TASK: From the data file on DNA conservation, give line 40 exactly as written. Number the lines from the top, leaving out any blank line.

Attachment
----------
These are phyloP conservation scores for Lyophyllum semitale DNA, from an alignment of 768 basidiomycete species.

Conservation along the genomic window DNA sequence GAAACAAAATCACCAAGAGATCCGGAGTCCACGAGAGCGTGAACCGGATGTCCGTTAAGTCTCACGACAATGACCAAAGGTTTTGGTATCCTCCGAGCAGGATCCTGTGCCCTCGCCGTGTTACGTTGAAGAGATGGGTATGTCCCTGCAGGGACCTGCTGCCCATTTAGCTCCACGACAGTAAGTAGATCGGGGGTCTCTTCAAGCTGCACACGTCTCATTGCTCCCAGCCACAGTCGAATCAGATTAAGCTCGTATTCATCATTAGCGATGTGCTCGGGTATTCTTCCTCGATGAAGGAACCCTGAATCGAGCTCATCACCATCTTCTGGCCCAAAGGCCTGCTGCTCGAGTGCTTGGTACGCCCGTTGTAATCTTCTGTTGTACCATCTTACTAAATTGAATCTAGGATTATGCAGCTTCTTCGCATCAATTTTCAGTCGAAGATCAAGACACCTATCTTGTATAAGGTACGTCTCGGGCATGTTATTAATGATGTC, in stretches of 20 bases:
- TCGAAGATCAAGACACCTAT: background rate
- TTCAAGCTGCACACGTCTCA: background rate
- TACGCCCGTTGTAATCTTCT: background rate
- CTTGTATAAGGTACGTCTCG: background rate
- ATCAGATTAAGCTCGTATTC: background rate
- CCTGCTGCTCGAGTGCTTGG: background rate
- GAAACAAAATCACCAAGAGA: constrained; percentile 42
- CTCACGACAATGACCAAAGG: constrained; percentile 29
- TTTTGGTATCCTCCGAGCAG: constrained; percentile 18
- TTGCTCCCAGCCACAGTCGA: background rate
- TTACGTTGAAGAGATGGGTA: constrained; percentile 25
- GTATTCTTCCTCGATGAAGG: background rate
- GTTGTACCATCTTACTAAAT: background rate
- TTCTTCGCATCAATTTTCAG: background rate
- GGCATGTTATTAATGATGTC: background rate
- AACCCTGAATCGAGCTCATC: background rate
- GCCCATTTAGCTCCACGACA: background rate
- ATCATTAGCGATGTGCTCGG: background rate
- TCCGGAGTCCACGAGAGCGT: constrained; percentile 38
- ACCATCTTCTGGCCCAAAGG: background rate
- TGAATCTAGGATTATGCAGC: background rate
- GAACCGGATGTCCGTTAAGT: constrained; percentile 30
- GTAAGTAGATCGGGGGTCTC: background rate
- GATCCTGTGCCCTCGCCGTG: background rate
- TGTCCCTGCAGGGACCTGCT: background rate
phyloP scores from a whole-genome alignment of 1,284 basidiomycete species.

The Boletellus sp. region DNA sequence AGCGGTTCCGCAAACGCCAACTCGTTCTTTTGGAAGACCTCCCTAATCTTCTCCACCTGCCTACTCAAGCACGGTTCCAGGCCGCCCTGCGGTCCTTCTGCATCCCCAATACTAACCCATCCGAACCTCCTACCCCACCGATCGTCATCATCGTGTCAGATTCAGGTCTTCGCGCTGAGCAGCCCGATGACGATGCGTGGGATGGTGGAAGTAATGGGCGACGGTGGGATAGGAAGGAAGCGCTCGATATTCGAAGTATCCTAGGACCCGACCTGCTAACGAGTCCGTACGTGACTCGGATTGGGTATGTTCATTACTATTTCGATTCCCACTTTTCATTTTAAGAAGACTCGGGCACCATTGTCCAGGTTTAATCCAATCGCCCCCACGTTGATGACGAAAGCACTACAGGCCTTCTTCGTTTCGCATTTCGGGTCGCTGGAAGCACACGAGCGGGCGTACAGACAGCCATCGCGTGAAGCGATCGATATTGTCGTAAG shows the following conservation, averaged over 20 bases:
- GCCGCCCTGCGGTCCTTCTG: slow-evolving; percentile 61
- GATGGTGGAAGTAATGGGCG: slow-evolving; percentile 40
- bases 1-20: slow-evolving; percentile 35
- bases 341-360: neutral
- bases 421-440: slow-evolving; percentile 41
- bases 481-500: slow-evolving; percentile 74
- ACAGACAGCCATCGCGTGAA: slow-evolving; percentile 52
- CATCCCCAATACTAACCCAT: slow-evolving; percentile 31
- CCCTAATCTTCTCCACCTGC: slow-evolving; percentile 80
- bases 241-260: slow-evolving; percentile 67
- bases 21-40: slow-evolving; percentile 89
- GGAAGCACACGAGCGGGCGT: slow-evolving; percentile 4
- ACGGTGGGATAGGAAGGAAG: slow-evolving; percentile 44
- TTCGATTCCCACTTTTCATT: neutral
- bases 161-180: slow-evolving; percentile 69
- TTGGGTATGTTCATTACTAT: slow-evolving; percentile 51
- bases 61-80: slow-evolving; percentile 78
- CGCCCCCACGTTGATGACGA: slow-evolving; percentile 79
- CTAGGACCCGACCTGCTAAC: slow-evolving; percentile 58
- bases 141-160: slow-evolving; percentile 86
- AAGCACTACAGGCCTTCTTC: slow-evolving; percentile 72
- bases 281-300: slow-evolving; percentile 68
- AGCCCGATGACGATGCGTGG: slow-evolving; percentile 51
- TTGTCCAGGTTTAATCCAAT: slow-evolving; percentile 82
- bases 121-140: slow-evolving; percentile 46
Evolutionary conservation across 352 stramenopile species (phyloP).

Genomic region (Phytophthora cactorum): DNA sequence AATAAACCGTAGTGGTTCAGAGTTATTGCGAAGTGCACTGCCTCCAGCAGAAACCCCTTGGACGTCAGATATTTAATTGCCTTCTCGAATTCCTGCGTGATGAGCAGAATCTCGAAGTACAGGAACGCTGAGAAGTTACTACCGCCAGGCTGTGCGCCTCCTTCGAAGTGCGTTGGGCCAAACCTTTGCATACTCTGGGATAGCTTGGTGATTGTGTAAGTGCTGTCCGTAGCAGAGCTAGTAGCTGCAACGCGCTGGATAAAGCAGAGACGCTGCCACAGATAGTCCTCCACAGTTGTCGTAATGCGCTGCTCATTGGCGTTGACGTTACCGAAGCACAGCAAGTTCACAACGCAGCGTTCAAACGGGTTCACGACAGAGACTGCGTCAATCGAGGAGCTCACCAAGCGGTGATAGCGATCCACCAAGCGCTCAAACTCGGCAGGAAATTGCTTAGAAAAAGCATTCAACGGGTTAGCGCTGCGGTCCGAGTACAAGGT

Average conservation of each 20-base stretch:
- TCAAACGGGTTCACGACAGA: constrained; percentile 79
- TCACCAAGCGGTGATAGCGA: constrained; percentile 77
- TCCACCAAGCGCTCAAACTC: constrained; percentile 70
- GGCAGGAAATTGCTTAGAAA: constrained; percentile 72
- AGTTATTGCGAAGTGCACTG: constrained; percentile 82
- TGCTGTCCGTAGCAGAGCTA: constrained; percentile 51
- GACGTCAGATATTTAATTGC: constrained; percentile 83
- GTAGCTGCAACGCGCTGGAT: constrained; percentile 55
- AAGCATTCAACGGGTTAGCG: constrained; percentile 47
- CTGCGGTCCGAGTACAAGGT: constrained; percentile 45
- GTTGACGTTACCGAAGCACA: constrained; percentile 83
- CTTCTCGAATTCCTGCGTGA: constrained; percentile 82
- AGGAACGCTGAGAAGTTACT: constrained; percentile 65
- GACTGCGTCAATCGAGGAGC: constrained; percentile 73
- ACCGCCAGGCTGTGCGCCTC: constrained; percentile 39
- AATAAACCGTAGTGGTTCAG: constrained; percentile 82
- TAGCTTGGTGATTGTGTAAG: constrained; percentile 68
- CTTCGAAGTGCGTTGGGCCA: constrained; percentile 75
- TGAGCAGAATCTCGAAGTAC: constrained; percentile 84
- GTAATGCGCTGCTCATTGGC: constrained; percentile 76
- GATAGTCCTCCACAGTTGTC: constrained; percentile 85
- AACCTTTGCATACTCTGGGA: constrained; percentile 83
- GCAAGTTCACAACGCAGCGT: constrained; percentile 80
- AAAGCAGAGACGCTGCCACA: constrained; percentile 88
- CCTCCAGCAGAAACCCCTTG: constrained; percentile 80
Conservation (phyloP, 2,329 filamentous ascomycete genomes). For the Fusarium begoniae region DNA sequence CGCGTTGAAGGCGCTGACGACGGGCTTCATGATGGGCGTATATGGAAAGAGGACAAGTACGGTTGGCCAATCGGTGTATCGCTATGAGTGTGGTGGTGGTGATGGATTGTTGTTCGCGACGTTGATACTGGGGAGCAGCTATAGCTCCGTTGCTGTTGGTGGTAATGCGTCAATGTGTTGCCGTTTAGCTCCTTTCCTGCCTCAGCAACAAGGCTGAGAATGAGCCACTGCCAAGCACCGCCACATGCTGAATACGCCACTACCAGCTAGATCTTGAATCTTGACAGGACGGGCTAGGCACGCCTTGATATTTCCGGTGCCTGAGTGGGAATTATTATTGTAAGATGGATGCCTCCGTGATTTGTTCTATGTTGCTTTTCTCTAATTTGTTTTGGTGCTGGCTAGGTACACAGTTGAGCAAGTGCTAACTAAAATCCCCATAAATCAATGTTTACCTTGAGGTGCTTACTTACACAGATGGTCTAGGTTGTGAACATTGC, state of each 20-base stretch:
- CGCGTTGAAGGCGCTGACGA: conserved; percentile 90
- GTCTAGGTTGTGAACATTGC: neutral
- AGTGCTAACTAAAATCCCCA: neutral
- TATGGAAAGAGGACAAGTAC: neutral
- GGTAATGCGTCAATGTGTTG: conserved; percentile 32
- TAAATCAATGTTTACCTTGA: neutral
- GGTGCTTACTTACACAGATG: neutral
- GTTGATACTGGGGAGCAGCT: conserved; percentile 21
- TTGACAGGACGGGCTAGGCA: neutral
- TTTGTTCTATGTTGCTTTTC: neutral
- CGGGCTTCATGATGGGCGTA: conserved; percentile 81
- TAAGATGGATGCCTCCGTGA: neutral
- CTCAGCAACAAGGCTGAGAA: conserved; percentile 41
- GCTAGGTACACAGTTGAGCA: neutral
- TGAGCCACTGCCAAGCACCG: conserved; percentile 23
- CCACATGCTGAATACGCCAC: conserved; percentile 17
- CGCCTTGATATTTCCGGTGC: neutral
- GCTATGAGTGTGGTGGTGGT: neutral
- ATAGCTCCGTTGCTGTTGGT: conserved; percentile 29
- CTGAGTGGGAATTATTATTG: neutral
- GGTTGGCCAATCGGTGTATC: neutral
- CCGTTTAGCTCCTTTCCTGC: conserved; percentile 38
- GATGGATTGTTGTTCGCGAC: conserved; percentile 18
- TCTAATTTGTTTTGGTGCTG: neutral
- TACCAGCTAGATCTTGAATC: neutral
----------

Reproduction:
- bases 21-40: slow-evolving; percentile 89